In order to be eligible for the program a teacher must attend a one day certification program held at one of NASA's field centers. After getting the phones numbers for various local centers I made a few phone calls to find a training center near me (Columbia Memorial Space Center). I discovered that many science museums also provide the training. The training program was easy and has no expiration. You basically learn how to handle the lunar samples which are encased in acrylic. The samples are considered priceless and need to be under your supervision at all times. Bridget Mcinturff-Burt is the current curator and is very helpful with any questions and in locating a local training center.

Once you have become trained you will need to complete the forms required to request the disks to be sent to your school.

LMDP Request Form Information

Lunar and Meteorite Disk Program Request Form

I reserve the lunar and meteorite disks before school starts (about 7 months in advance) and have no problem with the requested dates.

When the boxes arrive (I reserve both the lunar samples and the meteorite samples) cut open the outside paper tape and open the boxes. Do not discard the boxes. The boxes are used for returning the samples.

Note the paper tape surrounding the box. This is an important observation that will be explained when I describe returning the samples.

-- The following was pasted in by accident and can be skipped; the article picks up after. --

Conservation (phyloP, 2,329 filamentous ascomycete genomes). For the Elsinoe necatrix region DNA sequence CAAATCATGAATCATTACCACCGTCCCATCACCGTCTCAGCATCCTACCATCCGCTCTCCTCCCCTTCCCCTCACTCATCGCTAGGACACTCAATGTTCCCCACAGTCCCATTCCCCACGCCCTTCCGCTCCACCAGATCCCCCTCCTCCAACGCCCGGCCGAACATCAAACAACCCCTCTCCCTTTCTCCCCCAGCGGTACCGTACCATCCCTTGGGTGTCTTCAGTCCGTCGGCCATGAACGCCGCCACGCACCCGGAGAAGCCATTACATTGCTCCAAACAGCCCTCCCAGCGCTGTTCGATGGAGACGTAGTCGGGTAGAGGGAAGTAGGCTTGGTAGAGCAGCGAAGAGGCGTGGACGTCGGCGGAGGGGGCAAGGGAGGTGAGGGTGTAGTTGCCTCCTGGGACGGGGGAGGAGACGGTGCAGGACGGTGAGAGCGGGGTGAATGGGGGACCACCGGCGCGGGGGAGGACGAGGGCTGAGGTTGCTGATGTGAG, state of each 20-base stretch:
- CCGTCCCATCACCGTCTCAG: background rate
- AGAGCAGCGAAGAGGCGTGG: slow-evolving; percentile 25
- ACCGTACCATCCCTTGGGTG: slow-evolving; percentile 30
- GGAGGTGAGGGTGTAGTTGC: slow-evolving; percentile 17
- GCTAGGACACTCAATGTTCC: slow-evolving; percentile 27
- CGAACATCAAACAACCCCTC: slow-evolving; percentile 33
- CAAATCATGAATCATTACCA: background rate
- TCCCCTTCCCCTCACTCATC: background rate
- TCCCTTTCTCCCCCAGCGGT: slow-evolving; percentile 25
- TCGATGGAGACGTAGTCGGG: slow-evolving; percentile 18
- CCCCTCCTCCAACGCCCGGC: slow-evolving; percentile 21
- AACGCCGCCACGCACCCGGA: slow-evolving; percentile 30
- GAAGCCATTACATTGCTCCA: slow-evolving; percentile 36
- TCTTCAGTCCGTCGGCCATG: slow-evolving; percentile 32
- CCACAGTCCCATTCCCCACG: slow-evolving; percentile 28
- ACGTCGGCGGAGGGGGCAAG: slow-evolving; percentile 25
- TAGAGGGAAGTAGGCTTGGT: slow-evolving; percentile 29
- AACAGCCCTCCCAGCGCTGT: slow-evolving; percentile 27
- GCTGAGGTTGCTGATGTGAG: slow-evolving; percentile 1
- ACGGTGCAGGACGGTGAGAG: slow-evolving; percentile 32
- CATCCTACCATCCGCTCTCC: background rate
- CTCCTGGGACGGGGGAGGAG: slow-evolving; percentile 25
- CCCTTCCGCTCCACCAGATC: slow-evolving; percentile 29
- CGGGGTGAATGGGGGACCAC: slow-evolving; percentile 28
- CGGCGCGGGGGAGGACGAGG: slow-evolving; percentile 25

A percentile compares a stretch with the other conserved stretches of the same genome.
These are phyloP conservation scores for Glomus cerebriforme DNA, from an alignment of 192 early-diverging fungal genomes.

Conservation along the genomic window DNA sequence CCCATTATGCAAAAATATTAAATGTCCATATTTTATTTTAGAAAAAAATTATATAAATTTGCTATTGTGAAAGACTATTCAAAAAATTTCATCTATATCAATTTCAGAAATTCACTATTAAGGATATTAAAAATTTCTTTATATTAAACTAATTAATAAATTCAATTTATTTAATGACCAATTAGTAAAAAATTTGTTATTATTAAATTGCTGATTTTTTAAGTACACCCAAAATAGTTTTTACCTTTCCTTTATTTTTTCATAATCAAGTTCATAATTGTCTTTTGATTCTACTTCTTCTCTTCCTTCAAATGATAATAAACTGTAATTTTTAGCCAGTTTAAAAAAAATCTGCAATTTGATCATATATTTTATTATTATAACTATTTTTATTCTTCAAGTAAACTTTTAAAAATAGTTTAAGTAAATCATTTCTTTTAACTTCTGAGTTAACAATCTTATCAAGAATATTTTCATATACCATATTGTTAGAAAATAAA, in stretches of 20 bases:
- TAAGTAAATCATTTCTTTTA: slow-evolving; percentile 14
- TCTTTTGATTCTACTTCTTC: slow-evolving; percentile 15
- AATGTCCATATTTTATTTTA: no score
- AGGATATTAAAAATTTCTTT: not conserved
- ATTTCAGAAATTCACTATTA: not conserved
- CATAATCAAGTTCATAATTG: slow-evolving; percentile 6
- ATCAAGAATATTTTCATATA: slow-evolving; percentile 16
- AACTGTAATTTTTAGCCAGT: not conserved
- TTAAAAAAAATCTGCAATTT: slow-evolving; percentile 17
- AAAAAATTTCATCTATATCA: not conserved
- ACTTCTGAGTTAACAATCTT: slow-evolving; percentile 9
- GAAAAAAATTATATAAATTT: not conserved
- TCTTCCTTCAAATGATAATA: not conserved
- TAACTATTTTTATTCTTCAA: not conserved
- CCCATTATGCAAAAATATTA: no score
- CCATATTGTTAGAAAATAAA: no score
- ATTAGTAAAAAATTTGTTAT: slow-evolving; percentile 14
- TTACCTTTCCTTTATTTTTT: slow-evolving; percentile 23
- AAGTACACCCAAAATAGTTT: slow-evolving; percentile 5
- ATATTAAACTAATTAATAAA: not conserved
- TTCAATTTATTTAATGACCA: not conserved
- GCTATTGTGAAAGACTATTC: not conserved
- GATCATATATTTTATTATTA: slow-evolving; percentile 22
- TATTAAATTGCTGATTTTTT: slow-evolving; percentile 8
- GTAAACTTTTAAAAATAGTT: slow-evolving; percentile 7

Student Activity

45 minutes

I tend to hype the arrive of the lunar samples by telling the kids that very few people will ever have the chance to see real lunar samples this close and in person. Needless to say, that when the samples do arrive my students are pretty excited. The excitement seems to wain a bit when they realize that the samples are encased in bulletproof acrylic. The samples I have been receiving for the past few years include lunar simulants (fakes) that match the chemical composition of the lunar samples, which the kids get excited about. These stimulants are not encased in acrylic and the students are able to touch them.

I let my kids take selfies with the simulanted lunar samples.

Students Examining Lunar Samples

We discuss the origin of the Moon and use the supplied lunar samples as evidence. I show How the Moon Was Born, which rather dramatically shows that the Moon was born from a collision between a smaller Mars-sized planet and Earth. The small planet was obliterated in the collision, and the ejected debris eventually reformed as the Moon.